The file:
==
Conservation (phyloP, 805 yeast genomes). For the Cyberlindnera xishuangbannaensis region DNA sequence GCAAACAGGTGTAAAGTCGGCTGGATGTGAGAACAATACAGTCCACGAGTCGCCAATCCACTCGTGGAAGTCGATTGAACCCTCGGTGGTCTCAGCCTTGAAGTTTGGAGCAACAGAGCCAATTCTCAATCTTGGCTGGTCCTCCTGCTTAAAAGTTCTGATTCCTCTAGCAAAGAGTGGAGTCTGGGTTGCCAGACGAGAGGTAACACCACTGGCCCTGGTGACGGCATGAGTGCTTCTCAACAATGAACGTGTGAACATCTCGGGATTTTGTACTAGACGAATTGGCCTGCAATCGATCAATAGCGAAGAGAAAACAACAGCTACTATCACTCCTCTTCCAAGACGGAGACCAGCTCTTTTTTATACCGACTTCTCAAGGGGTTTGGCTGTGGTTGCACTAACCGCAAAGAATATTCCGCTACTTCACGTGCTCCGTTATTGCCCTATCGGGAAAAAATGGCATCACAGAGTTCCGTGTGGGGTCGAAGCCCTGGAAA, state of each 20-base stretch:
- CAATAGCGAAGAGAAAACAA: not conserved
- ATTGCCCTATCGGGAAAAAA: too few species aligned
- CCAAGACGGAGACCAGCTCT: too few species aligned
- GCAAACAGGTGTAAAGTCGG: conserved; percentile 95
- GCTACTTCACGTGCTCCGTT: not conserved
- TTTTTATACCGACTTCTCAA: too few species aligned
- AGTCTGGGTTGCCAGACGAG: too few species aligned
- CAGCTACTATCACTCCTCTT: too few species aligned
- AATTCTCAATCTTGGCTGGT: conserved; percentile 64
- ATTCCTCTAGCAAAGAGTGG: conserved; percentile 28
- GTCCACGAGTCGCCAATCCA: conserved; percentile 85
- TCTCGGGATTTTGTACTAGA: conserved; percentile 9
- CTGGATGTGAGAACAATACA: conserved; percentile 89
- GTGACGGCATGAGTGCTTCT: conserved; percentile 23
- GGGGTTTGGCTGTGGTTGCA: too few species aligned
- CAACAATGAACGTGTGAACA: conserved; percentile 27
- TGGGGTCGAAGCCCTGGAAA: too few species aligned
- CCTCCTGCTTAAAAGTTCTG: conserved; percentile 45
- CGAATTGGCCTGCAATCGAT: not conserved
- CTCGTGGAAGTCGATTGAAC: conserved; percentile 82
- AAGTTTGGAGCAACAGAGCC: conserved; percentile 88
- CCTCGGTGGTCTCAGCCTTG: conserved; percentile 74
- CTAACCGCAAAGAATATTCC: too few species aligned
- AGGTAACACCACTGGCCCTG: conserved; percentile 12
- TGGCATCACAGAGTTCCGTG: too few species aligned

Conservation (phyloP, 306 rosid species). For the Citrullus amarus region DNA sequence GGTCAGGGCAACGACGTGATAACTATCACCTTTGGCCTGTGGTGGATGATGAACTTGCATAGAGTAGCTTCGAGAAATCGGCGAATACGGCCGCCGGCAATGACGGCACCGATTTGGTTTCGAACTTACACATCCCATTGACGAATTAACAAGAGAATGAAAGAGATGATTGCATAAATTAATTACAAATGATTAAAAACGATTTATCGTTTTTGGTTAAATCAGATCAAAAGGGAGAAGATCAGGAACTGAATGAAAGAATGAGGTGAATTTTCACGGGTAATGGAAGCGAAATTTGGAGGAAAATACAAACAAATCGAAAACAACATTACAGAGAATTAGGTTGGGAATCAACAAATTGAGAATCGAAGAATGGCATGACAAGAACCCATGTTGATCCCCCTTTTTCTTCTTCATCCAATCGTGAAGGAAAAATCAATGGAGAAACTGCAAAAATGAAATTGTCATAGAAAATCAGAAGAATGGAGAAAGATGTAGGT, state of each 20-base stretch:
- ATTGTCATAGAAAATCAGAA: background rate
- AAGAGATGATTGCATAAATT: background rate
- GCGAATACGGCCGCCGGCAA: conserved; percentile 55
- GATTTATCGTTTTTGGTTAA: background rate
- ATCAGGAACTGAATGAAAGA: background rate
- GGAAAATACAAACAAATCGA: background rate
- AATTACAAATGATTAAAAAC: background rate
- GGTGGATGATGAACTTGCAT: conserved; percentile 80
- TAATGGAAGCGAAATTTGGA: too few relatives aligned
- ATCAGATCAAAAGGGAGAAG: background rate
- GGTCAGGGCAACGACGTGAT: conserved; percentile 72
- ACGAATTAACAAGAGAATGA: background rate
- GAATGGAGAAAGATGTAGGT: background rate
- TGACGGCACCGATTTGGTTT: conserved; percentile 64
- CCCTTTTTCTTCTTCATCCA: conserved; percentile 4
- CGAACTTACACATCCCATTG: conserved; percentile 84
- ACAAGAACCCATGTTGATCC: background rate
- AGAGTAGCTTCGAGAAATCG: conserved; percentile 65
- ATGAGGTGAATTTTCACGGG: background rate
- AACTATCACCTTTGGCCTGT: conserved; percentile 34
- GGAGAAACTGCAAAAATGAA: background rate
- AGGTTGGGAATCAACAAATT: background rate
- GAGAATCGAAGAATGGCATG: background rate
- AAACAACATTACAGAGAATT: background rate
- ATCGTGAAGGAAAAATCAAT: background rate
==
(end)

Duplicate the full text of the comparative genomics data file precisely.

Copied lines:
Conservation (phyloP, 805 yeast genomes). For the Cyberlindnera xishuangbannaensis region DNA sequence GCAAACAGGTGTAAAGTCGGCTGGATGTGAGAACAATACAGTCCACGAGTCGCCAATCCACTCGTGGAAGTCGATTGAACCCTCGGTGGTCTCAGCCTTGAAGTTTGGAGCAACAGAGCCAATTCTCAATCTTGGCTGGTCCTCCTGCTTAAAAGTTCTGATTCCTCTAGCAAAGAGTGGAGTCTGGGTTGCCAGACGAGAGGTAACACCACTGGCCCTGGTGACGGCATGAGTGCTTCTCAACAATGAACGTGTGAACATCTCGGGATTTTGTACTAGACGAATTGGCCTGCAATCGATCAATAGCGAAGAGAAAACAACAGCTACTATCACTCCTCTTCCAAGACGGAGACCAGCTCTTTTTTATACCGACTTCTCAAGGGGTTTGGCTGTGGTTGCACTAACCGCAAAGAATATTCCGCTACTTCACGTGCTCCGTTATTGCCCTATCGGGAAAAAATGGCATCACAGAGTTCCGTGTGGGGTCGAAGCCCTGGAAA, state of each 20-base stretch:
- CAATAGCGAAGAGAAAACAA: not conserved
- ATTGCCCTATCGGGAAAAAA: too few species aligned
- CCAAGACGGAGACCAGCTCT: too few species aligned
- GCAAACAGGTGTAAAGTCGG: conserved; percentile 95
- GCTACTTCACGTGCTCCGTT: not conserved
- TTTTTATACCGACTTCTCAA: too few species aligned
- AGTCTGGGTTGCCAGACGAG: too few species aligned
- CAGCTACTATCACTCCTCTT: too few species aligned
- AATTCTCAATCTTGGCTGGT: conserved; percentile 64
- ATTCCTCTAGCAAAGAGTGG: conserved; percentile 28
- GTCCACGAGTCGCCAATCCA: conserved; percentile 85
- TCTCGGGATTTTGTACTAGA: conserved; percentile 9
- CTGGATGTGAGAACAATACA: conserved; percentile 89
- GTGACGGCATGAGTGCTTCT: conserved; percentile 23
- GGGGTTTGGCTGTGGTTGCA: too few species aligned
- CAACAATGAACGTGTGAACA: conserved; percentile 27
- TGGGGTCGAAGCCCTGGAAA: too few species aligned
- CCTCCTGCTTAAAAGTTCTG: conserved; percentile 45
- CGAATTGGCCTGCAATCGAT: not conserved
- CTCGTGGAAGTCGATTGAAC: conserved; percentile 82
- AAGTTTGGAGCAACAGAGCC: conserved; percentile 88
- CCTCGGTGGTCTCAGCCTTG: conserved; percentile 74
- CTAACCGCAAAGAATATTCC: too few species aligned
- AGGTAACACCACTGGCCCTG: conserved; percentile 12
- TGGCATCACAGAGTTCCGTG: too few species aligned

Conservation (phyloP, 306 rosid species). For the Citrullus amarus region DNA sequence GGTCAGGGCAACGACGTGATAACTATCACCTTTGGCCTGTGGTGGATGATGAACTTGCATAGAGTAGCTTCGAGAAATCGGCGAATACGGCCGCCGGCAATGACGGCACCGATTTGGTTTCGAACTTACACATCCCATTGACGAATTAACAAGAGAATGAAAGAGATGATTGCATAAATTAATTACAAATGATTAAAAACGATTTATCGTTTTTGGTTAAATCAGATCAAAAGGGAGAAGATCAGGAACTGAATGAAAGAATGAGGTGAATTTTCACGGGTAATGGAAGCGAAATTTGGAGGAAAATACAAACAAATCGAAAACAACATTACAGAGAATTAGGTTGGGAATCAACAAATTGAGAATCGAAGAATGGCATGACAAGAACCCATGTTGATCCCCCTTTTTCTTCTTCATCCAATCGTGAAGGAAAAATCAATGGAGAAACTGCAAAAATGAAATTGTCATAGAAAATCAGAAGAATGGAGAAAGATGTAGGT, state of each 20-base stretch:
- ATTGTCATAGAAAATCAGAA: background rate
- AAGAGATGATTGCATAAATT: background rate
- GCGAATACGGCCGCCGGCAA: conserved; percentile 55
- GATTTATCGTTTTTGGTTAA: background rate
- ATCAGGAACTGAATGAAAGA: background rate
- GGAAAATACAAACAAATCGA: background rate
- AATTACAAATGATTAAAAAC: background rate
- GGTGGATGATGAACTTGCAT: conserved; percentile 80
- TAATGGAAGCGAAATTTGGA: too few relatives aligned
- ATCAGATCAAAAGGGAGAAG: background rate
- GGTCAGGGCAACGACGTGAT: conserved; percentile 72
- ACGAATTAACAAGAGAATGA: background rate
- GAATGGAGAAAGATGTAGGT: background rate
- TGACGGCACCGATTTGGTTT: conserved; percentile 64
- CCCTTTTTCTTCTTCATCCA: conserved; percentile 4
- CGAACTTACACATCCCATTG: conserved; percentile 84
- ACAAGAACCCATGTTGATCC: background rate
- AGAGTAGCTTCGAGAAATCG: conserved; percentile 65
- ATGAGGTGAATTTTCACGGG: background rate
- AACTATCACCTTTGGCCTGT: conserved; percentile 34
- GGAGAAACTGCAAAAATGAA: background rate
- AGGTTGGGAATCAACAAATT: background rate
- GAGAATCGAAGAATGGCATG: background rate
- AAACAACATTACAGAGAATT: background rate
- ATCGTGAAGGAAAAATCAAT: background rate